“About your inability to cook, I think,” Kim said. “Stay here for a second.”
Kim walked back into the pantry and closed the door behind her. For three seconds, the walls melted again like a painting left outside in a downpour, and then the familiar blue walls were back.
She opened the door into her immaculate kitchen and immediately went to check on her own twins. They were still lying on the living room carpet, engrossed in their books. They probably hadn’t even noticed she was gone.
The mother walked around her spotless kitchen, setting cake pans, measuring cups and spoons, and an array of ingredients on her kitchen table as she went. She didn’t even trust the milk in that other woman’s fridge – how could that possibly be her? – and so put her own on the table as well.
While her twins started working together on their homework, Kim slipped upstairs and grabbed a tiny suitcase. She stuffed everything from the kitchen table into the suitcase apart from the milk, which she cradled in her free arm as she pulled the small suitcase into the pantry. She shut the door behind her.
A minute later, she was back in the disgrace of a kitchen. Mary had wandered off, but Alice was standing in front of the pantry door with a look of great hope dancing across her eyes like fireworks.
“Can you help me make this cake?” she said.
Kim had just meant to drop off the ingredients. She looked up at the other version of herself, who had pushed aside piles of magazines so she could sit at the kitchen table, enjoying a nice book while shoveling a microwave dinner into her mouth.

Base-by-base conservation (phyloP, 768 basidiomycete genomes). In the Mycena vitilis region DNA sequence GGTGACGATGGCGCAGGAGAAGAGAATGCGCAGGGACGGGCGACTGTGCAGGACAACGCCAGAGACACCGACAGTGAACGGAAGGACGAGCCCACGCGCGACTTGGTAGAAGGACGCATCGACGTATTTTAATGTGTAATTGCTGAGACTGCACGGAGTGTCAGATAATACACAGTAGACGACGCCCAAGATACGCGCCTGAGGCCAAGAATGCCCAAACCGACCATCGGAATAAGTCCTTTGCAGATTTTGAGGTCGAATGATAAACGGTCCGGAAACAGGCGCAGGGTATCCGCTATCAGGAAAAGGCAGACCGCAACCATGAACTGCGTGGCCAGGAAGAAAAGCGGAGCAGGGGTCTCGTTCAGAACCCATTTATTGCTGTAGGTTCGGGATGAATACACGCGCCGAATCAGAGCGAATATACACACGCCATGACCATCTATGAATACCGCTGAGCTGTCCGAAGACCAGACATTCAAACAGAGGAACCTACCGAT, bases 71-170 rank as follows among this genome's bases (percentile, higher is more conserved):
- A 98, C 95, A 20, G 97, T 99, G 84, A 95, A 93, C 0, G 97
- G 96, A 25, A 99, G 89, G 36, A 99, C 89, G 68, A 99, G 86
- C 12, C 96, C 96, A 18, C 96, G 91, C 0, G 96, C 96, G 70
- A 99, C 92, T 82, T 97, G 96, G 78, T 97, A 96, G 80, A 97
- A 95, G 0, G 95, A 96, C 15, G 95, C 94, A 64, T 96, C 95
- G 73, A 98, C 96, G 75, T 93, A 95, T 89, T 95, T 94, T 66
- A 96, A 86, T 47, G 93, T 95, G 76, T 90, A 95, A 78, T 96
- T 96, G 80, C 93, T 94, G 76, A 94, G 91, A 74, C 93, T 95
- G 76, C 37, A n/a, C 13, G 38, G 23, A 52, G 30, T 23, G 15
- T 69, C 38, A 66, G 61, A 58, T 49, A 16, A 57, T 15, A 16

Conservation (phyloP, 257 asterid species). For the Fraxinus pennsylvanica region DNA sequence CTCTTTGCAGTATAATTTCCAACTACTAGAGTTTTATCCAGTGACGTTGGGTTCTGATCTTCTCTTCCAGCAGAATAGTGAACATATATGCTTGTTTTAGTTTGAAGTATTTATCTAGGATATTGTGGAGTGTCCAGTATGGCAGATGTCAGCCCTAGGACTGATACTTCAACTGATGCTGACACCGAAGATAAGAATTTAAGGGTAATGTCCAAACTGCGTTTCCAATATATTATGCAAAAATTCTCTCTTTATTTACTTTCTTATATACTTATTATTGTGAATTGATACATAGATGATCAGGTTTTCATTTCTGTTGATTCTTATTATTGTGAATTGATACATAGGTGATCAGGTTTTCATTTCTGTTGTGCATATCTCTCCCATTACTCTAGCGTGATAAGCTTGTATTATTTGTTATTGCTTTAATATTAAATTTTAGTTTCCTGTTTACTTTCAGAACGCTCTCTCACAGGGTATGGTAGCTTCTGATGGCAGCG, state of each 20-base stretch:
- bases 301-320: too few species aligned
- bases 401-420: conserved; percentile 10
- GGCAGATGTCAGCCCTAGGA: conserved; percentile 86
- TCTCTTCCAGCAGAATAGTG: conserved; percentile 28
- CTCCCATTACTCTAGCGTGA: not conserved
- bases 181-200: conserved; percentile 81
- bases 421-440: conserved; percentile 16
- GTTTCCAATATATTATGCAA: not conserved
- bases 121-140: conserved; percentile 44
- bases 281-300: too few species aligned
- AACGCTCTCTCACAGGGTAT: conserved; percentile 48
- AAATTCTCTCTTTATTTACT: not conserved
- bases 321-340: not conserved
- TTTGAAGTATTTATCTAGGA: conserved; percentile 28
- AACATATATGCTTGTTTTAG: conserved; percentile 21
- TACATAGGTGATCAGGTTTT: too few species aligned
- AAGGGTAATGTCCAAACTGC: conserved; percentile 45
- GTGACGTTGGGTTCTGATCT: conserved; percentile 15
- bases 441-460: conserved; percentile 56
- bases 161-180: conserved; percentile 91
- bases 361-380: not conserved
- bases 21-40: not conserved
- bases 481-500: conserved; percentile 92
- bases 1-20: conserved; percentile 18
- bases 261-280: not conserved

Alice leaned in closer to Kim and whispered, “It’s almost her birthday, you know.”
Her twins probably didn’t know that. Even with it circled on the calendar and highlighted, her twins probably had no idea when their mother’s birthday was.
“May I borrow your kitchen?” she called to her other self.
The other Kim waved at the disastrous kitchen and grinned evilly. “If you clean up afterward.”
From the Editor:
We hope that readers receive In Parentheses as a medium through which the evolution of human thought can be appreciated, nurtured and precipitated. It will present a dynamo of artistic expression, journalism, informal analysis of our daily world, entertainment of ideas considered lofty and criticism of today’s popular culture. The featured content does not follow any specific ideology except for that of intellectual expansion of the masses.
Founded in late 2011, In Parentheses prides itself upon analysis of the current condition of intelligence in the minds of these young people, and building a hypothesis for one looming question: what comes after Post-Modernism?
The idea for this magazine stems from a simple conversation regarding the aforementioned question, which drew out the need to identify our generation’s place in literary history.